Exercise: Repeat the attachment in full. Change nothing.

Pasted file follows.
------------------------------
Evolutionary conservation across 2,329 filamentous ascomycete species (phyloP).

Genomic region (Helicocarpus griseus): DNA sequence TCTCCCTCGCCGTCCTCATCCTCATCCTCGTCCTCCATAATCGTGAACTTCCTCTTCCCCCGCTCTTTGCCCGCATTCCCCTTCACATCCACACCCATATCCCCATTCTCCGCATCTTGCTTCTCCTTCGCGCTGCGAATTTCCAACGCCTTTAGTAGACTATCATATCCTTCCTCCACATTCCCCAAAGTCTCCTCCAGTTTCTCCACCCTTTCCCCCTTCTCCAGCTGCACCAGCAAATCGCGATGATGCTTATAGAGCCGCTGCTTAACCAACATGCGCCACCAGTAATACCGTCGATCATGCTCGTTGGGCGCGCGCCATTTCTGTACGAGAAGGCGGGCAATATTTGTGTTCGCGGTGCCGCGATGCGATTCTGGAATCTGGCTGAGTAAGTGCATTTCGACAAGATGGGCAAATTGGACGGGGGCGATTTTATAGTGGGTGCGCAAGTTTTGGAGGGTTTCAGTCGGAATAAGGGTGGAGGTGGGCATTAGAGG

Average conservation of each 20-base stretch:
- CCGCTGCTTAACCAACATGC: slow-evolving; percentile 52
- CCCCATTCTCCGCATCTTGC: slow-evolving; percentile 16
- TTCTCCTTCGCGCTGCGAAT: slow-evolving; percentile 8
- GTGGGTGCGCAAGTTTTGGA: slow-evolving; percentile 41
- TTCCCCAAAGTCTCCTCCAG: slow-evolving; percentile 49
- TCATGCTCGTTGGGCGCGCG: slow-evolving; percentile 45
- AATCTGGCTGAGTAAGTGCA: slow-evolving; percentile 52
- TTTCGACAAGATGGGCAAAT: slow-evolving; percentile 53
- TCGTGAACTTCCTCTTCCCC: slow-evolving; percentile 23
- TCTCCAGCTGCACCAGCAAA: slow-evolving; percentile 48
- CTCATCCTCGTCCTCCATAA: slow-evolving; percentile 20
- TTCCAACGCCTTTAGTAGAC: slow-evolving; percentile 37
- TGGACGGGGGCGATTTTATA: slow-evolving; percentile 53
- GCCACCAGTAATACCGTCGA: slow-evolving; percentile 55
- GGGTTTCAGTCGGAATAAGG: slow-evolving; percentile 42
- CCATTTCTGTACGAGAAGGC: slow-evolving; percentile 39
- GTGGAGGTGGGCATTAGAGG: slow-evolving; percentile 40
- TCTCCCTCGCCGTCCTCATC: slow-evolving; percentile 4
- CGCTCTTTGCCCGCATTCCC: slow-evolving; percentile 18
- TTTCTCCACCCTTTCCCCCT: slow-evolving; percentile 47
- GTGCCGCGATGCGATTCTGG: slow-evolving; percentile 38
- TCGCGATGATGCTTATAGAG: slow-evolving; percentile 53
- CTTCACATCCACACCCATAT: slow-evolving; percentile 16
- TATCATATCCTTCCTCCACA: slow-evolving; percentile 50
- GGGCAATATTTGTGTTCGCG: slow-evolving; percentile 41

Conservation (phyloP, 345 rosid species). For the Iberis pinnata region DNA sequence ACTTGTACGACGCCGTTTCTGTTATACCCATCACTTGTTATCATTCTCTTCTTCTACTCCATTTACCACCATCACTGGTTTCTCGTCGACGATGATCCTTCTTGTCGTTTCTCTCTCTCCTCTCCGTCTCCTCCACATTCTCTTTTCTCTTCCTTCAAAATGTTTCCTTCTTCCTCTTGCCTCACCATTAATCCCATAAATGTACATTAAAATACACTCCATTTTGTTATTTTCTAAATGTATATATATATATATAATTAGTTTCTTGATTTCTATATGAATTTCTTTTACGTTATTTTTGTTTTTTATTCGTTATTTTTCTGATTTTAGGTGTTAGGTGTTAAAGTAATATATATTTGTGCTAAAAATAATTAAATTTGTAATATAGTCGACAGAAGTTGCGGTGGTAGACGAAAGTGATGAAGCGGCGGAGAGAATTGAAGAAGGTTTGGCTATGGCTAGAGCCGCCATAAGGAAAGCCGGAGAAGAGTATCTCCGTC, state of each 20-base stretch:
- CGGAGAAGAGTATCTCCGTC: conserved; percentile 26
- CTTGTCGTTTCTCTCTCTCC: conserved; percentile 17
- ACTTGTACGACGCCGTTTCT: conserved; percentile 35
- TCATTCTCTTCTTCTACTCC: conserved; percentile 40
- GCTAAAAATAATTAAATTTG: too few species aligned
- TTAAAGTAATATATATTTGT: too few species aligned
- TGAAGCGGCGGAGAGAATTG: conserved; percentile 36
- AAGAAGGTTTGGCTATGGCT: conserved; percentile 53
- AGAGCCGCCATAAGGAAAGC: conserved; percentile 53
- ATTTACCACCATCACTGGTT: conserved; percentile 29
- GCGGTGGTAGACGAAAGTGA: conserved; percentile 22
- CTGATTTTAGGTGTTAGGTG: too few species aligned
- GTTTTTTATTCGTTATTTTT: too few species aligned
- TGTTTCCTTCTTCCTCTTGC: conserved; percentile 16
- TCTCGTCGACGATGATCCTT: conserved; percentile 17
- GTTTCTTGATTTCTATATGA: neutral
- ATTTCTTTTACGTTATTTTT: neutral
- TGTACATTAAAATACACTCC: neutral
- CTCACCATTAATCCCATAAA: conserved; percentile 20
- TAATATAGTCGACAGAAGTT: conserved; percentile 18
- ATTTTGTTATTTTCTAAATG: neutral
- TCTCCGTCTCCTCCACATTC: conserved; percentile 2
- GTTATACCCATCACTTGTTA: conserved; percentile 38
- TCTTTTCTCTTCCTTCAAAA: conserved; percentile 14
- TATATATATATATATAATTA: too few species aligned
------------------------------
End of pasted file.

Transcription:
Evolutionary conservation across 2,329 filamentous ascomycete species (phyloP).

Genomic region (Helicocarpus griseus): DNA sequence TCTCCCTCGCCGTCCTCATCCTCATCCTCGTCCTCCATAATCGTGAACTTCCTCTTCCCCCGCTCTTTGCCCGCATTCCCCTTCACATCCACACCCATATCCCCATTCTCCGCATCTTGCTTCTCCTTCGCGCTGCGAATTTCCAACGCCTTTAGTAGACTATCATATCCTTCCTCCACATTCCCCAAAGTCTCCTCCAGTTTCTCCACCCTTTCCCCCTTCTCCAGCTGCACCAGCAAATCGCGATGATGCTTATAGAGCCGCTGCTTAACCAACATGCGCCACCAGTAATACCGTCGATCATGCTCGTTGGGCGCGCGCCATTTCTGTACGAGAAGGCGGGCAATATTTGTGTTCGCGGTGCCGCGATGCGATTCTGGAATCTGGCTGAGTAAGTGCATTTCGACAAGATGGGCAAATTGGACGGGGGCGATTTTATAGTGGGTGCGCAAGTTTTGGAGGGTTTCAGTCGGAATAAGGGTGGAGGTGGGCATTAGAGG

Average conservation of each 20-base stretch:
- CCGCTGCTTAACCAACATGC: slow-evolving; percentile 52
- CCCCATTCTCCGCATCTTGC: slow-evolving; percentile 16
- TTCTCCTTCGCGCTGCGAAT: slow-evolving; percentile 8
- GTGGGTGCGCAAGTTTTGGA: slow-evolving; percentile 41
- TTCCCCAAAGTCTCCTCCAG: slow-evolving; percentile 49
- TCATGCTCGTTGGGCGCGCG: slow-evolving; percentile 45
- AATCTGGCTGAGTAAGTGCA: slow-evolving; percentile 52
- TTTCGACAAGATGGGCAAAT: slow-evolving; percentile 53
- TCGTGAACTTCCTCTTCCCC: slow-evolving; percentile 23
- TCTCCAGCTGCACCAGCAAA: slow-evolving; percentile 48
- CTCATCCTCGTCCTCCATAA: slow-evolving; percentile 20
- TTCCAACGCCTTTAGTAGAC: slow-evolving; percentile 37
- TGGACGGGGGCGATTTTATA: slow-evolving; percentile 53
- GCCACCAGTAATACCGTCGA: slow-evolving; percentile 55
- GGGTTTCAGTCGGAATAAGG: slow-evolving; percentile 42
- CCATTTCTGTACGAGAAGGC: slow-evolving; percentile 39
- GTGGAGGTGGGCATTAGAGG: slow-evolving; percentile 40
- TCTCCCTCGCCGTCCTCATC: slow-evolving; percentile 4
- CGCTCTTTGCCCGCATTCCC: slow-evolving; percentile 18
- TTTCTCCACCCTTTCCCCCT: slow-evolving; percentile 47
- GTGCCGCGATGCGATTCTGG: slow-evolving; percentile 38
- TCGCGATGATGCTTATAGAG: slow-evolving; percentile 53
- CTTCACATCCACACCCATAT: slow-evolving; percentile 16
- TATCATATCCTTCCTCCACA: slow-evolving; percentile 50
- GGGCAATATTTGTGTTCGCG: slow-evolving; percentile 41

Conservation (phyloP, 345 rosid species). For the Iberis pinnata region DNA sequence ACTTGTACGACGCCGTTTCTGTTATACCCATCACTTGTTATCATTCTCTTCTTCTACTCCATTTACCACCATCACTGGTTTCTCGTCGACGATGATCCTTCTTGTCGTTTCTCTCTCTCCTCTCCGTCTCCTCCACATTCTCTTTTCTCTTCCTTCAAAATGTTTCCTTCTTCCTCTTGCCTCACCATTAATCCCATAAATGTACATTAAAATACACTCCATTTTGTTATTTTCTAAATGTATATATATATATATAATTAGTTTCTTGATTTCTATATGAATTTCTTTTACGTTATTTTTGTTTTTTATTCGTTATTTTTCTGATTTTAGGTGTTAGGTGTTAAAGTAATATATATTTGTGCTAAAAATAATTAAATTTGTAATATAGTCGACAGAAGTTGCGGTGGTAGACGAAAGTGATGAAGCGGCGGAGAGAATTGAAGAAGGTTTGGCTATGGCTAGAGCCGCCATAAGGAAAGCCGGAGAAGAGTATCTCCGTC, state of each 20-base stretch:
- CGGAGAAGAGTATCTCCGTC: conserved; percentile 26
- CTTGTCGTTTCTCTCTCTCC: conserved; percentile 17
- ACTTGTACGACGCCGTTTCT: conserved; percentile 35
- TCATTCTCTTCTTCTACTCC: conserved; percentile 40
- GCTAAAAATAATTAAATTTG: too few species aligned
- TTAAAGTAATATATATTTGT: too few species aligned
- TGAAGCGGCGGAGAGAATTG: conserved; percentile 36
- AAGAAGGTTTGGCTATGGCT: conserved; percentile 53
- AGAGCCGCCATAAGGAAAGC: conserved; percentile 53
- ATTTACCACCATCACTGGTT: conserved; percentile 29
- GCGGTGGTAGACGAAAGTGA: conserved; percentile 22
- CTGATTTTAGGTGTTAGGTG: too few species aligned
- GTTTTTTATTCGTTATTTTT: too few species aligned
- TGTTTCCTTCTTCCTCTTGC: conserved; percentile 16
- TCTCGTCGACGATGATCCTT: conserved; percentile 17
- GTTTCTTGATTTCTATATGA: neutral
- ATTTCTTTTACGTTATTTTT: neutral
- TGTACATTAAAATACACTCC: neutral
- CTCACCATTAATCCCATAAA: conserved; percentile 20
- TAATATAGTCGACAGAAGTT: conserved; percentile 18
- ATTTTGTTATTTTCTAAATG: neutral
- TCTCCGTCTCCTCCACATTC: conserved; percentile 2
- GTTATACCCATCACTTGTTA: conserved; percentile 38
- TCTTTTCTCTTCCTTCAAAA: conserved; percentile 14
- TATATATATATATATAATTA: too few species aligned